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The Mercado Modelo: Haggling tips from behind enemy lines
Submitted by dr1guide on September 1, 2009 – 10:42 pmNo Comment

Mercado_Modelo_1A mainstay since 1942, the Mercado Modelo holds claim to the city’s largest selection of Dominican souvenirs. Here, visitors and vendors pull and tug in a fight for the best price. To assist visitors, dr1guide collected some tips from two unlikely sources. Veteran Mercado Modelo vendors Virgilio Gonzalez and Silvia Molina were bold enough to sit down and give us some advice on how to get the best prices.

Haggling is expected
According to Gonzalez, vendors at the Mercado Modelo expect you to bargain, so much so that they would be a bit surprised if a client did’t ask for a lower price. So, don’t be shy, it’s the norm. “Tourists seem to know they can haggle, maybe they’re told at the airport,” Gonzalez says with a smile. “I have no problem lowering until we reach a price that is comfortable for me and for the client.”

You get more with honey than vinegar
Some visitors can be aggressive when trying to lower the price, and according to Gonzalez, this is the wrong way to go about things. One must remember there’s something to be gained by both parties. “We can keep lowering the price to an amount where I can’t go any lower. If the client cannot pay my lowest price, there’s no reason to get upset,” says Gonzalez. He explains that he also wants to reach an agreement but obviously has to make some money on the deal as well.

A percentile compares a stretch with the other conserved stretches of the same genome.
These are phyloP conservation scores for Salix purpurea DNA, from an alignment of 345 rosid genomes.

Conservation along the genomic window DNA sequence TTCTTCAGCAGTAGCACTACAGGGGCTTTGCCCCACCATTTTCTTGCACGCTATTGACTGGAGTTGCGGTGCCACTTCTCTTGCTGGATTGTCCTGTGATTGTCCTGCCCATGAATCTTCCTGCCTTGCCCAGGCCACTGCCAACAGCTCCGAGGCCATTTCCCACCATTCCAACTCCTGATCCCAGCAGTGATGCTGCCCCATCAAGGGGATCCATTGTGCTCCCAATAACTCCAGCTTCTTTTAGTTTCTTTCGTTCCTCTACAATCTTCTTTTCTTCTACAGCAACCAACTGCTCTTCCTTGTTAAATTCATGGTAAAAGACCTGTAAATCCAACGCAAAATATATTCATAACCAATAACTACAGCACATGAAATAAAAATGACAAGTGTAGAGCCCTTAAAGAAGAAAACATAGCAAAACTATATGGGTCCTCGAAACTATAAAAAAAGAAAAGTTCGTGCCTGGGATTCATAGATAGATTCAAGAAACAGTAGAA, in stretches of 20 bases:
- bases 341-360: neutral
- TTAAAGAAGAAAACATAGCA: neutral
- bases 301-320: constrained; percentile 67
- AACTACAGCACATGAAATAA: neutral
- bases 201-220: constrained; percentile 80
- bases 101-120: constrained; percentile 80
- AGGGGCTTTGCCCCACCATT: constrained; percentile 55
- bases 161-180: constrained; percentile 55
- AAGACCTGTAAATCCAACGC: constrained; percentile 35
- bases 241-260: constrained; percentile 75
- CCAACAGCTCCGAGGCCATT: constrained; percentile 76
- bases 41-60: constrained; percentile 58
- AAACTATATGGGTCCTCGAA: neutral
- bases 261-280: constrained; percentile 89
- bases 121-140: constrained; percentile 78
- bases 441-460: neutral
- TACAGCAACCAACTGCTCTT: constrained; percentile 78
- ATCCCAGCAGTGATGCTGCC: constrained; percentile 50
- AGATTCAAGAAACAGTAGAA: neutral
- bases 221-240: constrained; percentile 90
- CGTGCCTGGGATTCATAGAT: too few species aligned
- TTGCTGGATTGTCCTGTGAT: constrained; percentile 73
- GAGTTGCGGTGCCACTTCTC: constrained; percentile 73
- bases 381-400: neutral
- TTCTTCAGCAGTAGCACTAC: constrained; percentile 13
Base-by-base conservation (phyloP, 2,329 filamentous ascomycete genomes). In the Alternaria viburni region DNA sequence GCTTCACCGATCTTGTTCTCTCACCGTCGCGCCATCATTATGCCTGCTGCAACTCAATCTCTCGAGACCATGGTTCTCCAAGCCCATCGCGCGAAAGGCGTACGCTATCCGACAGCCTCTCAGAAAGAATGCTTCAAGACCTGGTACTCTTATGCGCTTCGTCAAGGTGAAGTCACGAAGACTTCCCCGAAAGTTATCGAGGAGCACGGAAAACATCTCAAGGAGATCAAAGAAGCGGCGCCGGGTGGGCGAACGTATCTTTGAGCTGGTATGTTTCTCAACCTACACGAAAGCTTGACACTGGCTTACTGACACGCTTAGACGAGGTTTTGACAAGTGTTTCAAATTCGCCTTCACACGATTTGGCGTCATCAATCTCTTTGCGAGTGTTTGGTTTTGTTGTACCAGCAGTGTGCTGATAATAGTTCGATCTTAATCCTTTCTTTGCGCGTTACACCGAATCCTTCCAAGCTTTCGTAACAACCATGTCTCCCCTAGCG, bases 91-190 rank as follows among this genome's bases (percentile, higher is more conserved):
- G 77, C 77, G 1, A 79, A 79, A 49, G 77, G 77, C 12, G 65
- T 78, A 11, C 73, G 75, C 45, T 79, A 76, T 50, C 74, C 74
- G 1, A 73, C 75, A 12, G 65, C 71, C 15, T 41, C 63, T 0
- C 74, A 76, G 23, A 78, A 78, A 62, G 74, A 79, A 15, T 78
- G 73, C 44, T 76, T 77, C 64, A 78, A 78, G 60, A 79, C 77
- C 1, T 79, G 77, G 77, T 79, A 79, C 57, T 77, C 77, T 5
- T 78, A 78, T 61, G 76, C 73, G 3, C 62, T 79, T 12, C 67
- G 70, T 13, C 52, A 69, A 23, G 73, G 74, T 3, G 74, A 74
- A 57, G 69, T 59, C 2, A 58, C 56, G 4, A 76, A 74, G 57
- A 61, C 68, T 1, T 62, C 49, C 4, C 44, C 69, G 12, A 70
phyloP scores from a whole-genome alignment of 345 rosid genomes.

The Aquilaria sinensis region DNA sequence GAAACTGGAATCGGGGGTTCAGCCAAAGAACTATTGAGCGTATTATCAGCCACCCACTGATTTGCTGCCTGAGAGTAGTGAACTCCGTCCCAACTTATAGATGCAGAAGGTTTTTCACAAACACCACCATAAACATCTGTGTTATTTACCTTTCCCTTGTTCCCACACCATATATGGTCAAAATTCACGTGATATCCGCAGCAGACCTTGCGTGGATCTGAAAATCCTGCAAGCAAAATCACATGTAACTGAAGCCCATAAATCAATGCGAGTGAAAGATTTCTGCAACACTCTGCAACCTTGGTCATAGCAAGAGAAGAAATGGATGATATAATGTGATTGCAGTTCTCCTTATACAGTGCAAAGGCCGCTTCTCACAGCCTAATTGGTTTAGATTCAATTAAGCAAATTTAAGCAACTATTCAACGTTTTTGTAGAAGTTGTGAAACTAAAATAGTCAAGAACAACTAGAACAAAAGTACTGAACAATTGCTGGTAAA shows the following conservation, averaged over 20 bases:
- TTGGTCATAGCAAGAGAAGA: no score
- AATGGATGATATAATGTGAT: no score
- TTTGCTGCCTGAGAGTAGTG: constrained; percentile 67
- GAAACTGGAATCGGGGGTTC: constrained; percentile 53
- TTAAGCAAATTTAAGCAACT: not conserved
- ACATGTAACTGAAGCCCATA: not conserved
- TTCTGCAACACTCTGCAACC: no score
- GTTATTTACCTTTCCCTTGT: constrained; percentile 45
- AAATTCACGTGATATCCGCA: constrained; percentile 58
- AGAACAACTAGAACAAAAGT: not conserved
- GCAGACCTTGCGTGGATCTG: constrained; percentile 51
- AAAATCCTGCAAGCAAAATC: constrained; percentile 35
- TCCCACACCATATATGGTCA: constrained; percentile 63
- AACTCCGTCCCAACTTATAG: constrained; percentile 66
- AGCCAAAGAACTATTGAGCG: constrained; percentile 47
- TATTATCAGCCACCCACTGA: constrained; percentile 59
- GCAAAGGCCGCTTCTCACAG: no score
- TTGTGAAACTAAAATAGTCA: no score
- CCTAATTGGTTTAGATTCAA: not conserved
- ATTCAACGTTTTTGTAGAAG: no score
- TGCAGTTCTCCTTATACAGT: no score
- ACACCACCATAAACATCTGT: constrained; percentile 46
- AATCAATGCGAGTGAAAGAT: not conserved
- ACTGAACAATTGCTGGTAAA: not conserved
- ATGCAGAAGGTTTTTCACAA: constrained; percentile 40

Not every shop has the same price
A common misconception at the Mercado Modelo is that since each shop within the warehouse is basically selling the same thing, the prices should be more or less the same. Not so, explains Gonzalez. According to him, each shop buys from different artisans and prices can vary a great deal in the market. Gonzalez suggests you shop around because although the same item may be sold in various shops, prices can vary considerably. “There’s never a fixed price,” says Gonzalez. So, don’t feel foolish looking for the same item in several shops or even returning to a shop you’ve already visited; it’s all expected.

Offer 50% of the cost
According to Molina, visitors should offer 50% of the cost of an item right away to start off the bargaining game as this puts both parties on an even playing field. The buyer is offering what they consider a fair price, and the seller (although they may try to increase the price) will make a profit. Molina advises that visitors should try and hold strong around this 50% mark especially on some of the larger merchandise like wooden sculptures, paintings, drums, etc. She mentions that the vendor will try to get the buyer more around 30% for smaller merchandise like magnets, knick-knacks, pens or penholders, etc. According to Molina, haggling is just part of the game.

Visitor information
Open Mon-Sat 8am-6pm. Sun 8am-12pm. Av. Mella #55, 809.685.1600.

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